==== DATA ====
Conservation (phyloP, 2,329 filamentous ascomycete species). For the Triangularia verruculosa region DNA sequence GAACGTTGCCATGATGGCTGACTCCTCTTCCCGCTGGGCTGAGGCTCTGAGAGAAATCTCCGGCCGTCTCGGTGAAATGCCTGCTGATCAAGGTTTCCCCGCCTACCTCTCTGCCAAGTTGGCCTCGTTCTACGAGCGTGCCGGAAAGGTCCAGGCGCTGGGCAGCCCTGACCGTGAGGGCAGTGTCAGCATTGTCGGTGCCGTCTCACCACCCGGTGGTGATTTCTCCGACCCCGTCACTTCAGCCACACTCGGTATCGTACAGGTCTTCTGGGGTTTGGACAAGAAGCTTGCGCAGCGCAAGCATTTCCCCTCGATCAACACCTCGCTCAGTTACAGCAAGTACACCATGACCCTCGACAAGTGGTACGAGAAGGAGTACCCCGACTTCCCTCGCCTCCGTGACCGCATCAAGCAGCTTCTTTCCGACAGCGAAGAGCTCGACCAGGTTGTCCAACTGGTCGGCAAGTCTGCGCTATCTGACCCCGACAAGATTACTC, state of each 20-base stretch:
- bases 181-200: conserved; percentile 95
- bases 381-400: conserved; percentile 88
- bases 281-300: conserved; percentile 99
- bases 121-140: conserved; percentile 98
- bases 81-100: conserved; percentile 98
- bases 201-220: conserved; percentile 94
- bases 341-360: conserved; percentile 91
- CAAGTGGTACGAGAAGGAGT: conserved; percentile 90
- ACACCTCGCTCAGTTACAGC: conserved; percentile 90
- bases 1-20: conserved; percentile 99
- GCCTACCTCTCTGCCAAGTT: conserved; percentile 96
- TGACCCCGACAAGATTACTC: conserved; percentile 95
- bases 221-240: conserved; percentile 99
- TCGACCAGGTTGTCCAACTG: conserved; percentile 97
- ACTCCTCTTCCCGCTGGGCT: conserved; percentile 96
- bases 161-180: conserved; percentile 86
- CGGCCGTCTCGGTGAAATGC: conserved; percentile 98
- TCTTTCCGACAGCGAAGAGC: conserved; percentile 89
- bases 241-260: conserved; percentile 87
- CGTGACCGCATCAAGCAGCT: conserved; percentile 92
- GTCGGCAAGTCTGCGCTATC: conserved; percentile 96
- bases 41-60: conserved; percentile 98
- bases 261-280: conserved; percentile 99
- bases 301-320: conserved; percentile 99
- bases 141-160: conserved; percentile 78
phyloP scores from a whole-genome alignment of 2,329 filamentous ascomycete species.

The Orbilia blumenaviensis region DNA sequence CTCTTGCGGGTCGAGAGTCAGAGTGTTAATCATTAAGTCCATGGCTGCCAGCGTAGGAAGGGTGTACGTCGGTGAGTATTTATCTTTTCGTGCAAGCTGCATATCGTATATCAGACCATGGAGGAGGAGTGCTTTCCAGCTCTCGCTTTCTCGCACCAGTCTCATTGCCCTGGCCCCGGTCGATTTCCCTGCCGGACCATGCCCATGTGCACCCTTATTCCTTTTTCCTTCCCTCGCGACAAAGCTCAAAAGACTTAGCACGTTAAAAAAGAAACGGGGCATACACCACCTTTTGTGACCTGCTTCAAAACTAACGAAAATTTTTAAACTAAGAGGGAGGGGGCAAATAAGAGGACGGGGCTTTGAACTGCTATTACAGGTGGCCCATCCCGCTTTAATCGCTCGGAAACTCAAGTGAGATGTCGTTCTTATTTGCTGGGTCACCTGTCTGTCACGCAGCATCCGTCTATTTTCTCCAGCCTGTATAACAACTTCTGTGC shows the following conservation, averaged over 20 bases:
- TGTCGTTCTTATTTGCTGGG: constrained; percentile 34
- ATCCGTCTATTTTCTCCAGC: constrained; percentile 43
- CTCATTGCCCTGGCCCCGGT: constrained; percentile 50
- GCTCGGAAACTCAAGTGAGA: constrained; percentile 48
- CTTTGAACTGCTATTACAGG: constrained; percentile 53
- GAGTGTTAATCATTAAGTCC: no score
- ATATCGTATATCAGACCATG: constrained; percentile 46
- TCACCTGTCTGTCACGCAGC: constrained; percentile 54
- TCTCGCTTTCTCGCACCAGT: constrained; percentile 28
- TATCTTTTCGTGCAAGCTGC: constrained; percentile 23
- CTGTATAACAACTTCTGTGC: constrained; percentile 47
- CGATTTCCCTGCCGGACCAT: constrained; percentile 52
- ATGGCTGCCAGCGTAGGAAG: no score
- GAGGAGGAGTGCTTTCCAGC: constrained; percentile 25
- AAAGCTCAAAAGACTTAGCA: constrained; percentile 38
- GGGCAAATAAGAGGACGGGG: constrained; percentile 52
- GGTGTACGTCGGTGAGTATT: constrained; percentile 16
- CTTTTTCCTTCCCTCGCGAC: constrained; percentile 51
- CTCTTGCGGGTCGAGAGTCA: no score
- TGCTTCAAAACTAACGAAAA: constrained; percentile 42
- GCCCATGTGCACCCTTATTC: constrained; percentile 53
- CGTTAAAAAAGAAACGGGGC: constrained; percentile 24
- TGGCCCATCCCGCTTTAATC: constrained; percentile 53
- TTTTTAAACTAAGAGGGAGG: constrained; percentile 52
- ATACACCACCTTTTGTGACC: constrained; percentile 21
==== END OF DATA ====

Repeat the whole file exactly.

Conservation (phyloP, 2,329 filamentous ascomycete species). For the Triangularia verruculosa region DNA sequence GAACGTTGCCATGATGGCTGACTCCTCTTCCCGCTGGGCTGAGGCTCTGAGAGAAATCTCCGGCCGTCTCGGTGAAATGCCTGCTGATCAAGGTTTCCCCGCCTACCTCTCTGCCAAGTTGGCCTCGTTCTACGAGCGTGCCGGAAAGGTCCAGGCGCTGGGCAGCCCTGACCGTGAGGGCAGTGTCAGCATTGTCGGTGCCGTCTCACCACCCGGTGGTGATTTCTCCGACCCCGTCACTTCAGCCACACTCGGTATCGTACAGGTCTTCTGGGGTTTGGACAAGAAGCTTGCGCAGCGCAAGCATTTCCCCTCGATCAACACCTCGCTCAGTTACAGCAAGTACACCATGACCCTCGACAAGTGGTACGAGAAGGAGTACCCCGACTTCCCTCGCCTCCGTGACCGCATCAAGCAGCTTCTTTCCGACAGCGAAGAGCTCGACCAGGTTGTCCAACTGGTCGGCAAGTCTGCGCTATCTGACCCCGACAAGATTACTC, state of each 20-base stretch:
- bases 181-200: conserved; percentile 95
- bases 381-400: conserved; percentile 88
- bases 281-300: conserved; percentile 99
- bases 121-140: conserved; percentile 98
- bases 81-100: conserved; percentile 98
- bases 201-220: conserved; percentile 94
- bases 341-360: conserved; percentile 91
- CAAGTGGTACGAGAAGGAGT: conserved; percentile 90
- ACACCTCGCTCAGTTACAGC: conserved; percentile 90
- bases 1-20: conserved; percentile 99
- GCCTACCTCTCTGCCAAGTT: conserved; percentile 96
- TGACCCCGACAAGATTACTC: conserved; percentile 95
- bases 221-240: conserved; percentile 99
- TCGACCAGGTTGTCCAACTG: conserved; percentile 97
- ACTCCTCTTCCCGCTGGGCT: conserved; percentile 96
- bases 161-180: conserved; percentile 86
- CGGCCGTCTCGGTGAAATGC: conserved; percentile 98
- TCTTTCCGACAGCGAAGAGC: conserved; percentile 89
- bases 241-260: conserved; percentile 87
- CGTGACCGCATCAAGCAGCT: conserved; percentile 92
- GTCGGCAAGTCTGCGCTATC: conserved; percentile 96
- bases 41-60: conserved; percentile 98
- bases 261-280: conserved; percentile 99
- bases 301-320: conserved; percentile 99
- bases 141-160: conserved; percentile 78
phyloP scores from a whole-genome alignment of 2,329 filamentous ascomycete species.

The Orbilia blumenaviensis region DNA sequence CTCTTGCGGGTCGAGAGTCAGAGTGTTAATCATTAAGTCCATGGCTGCCAGCGTAGGAAGGGTGTACGTCGGTGAGTATTTATCTTTTCGTGCAAGCTGCATATCGTATATCAGACCATGGAGGAGGAGTGCTTTCCAGCTCTCGCTTTCTCGCACCAGTCTCATTGCCCTGGCCCCGGTCGATTTCCCTGCCGGACCATGCCCATGTGCACCCTTATTCCTTTTTCCTTCCCTCGCGACAAAGCTCAAAAGACTTAGCACGTTAAAAAAGAAACGGGGCATACACCACCTTTTGTGACCTGCTTCAAAACTAACGAAAATTTTTAAACTAAGAGGGAGGGGGCAAATAAGAGGACGGGGCTTTGAACTGCTATTACAGGTGGCCCATCCCGCTTTAATCGCTCGGAAACTCAAGTGAGATGTCGTTCTTATTTGCTGGGTCACCTGTCTGTCACGCAGCATCCGTCTATTTTCTCCAGCCTGTATAACAACTTCTGTGC shows the following conservation, averaged over 20 bases:
- TGTCGTTCTTATTTGCTGGG: constrained; percentile 34
- ATCCGTCTATTTTCTCCAGC: constrained; percentile 43
- CTCATTGCCCTGGCCCCGGT: constrained; percentile 50
- GCTCGGAAACTCAAGTGAGA: constrained; percentile 48
- CTTTGAACTGCTATTACAGG: constrained; percentile 53
- GAGTGTTAATCATTAAGTCC: no score
- ATATCGTATATCAGACCATG: constrained; percentile 46
- TCACCTGTCTGTCACGCAGC: constrained; percentile 54
- TCTCGCTTTCTCGCACCAGT: constrained; percentile 28
- TATCTTTTCGTGCAAGCTGC: constrained; percentile 23
- CTGTATAACAACTTCTGTGC: constrained; percentile 47
- CGATTTCCCTGCCGGACCAT: constrained; percentile 52
- ATGGCTGCCAGCGTAGGAAG: no score
- GAGGAGGAGTGCTTTCCAGC: constrained; percentile 25
- AAAGCTCAAAAGACTTAGCA: constrained; percentile 38
- GGGCAAATAAGAGGACGGGG: constrained; percentile 52
- GGTGTACGTCGGTGAGTATT: constrained; percentile 16
- CTTTTTCCTTCCCTCGCGAC: constrained; percentile 51
- CTCTTGCGGGTCGAGAGTCA: no score
- TGCTTCAAAACTAACGAAAA: constrained; percentile 42
- GCCCATGTGCACCCTTATTC: constrained; percentile 53
- CGTTAAAAAAGAAACGGGGC: constrained; percentile 24
- TGGCCCATCCCGCTTTAATC: constrained; percentile 53
- TTTTTAAACTAAGAGGGAGG: constrained; percentile 52
- ATACACCACCTTTTGTGACC: constrained; percentile 21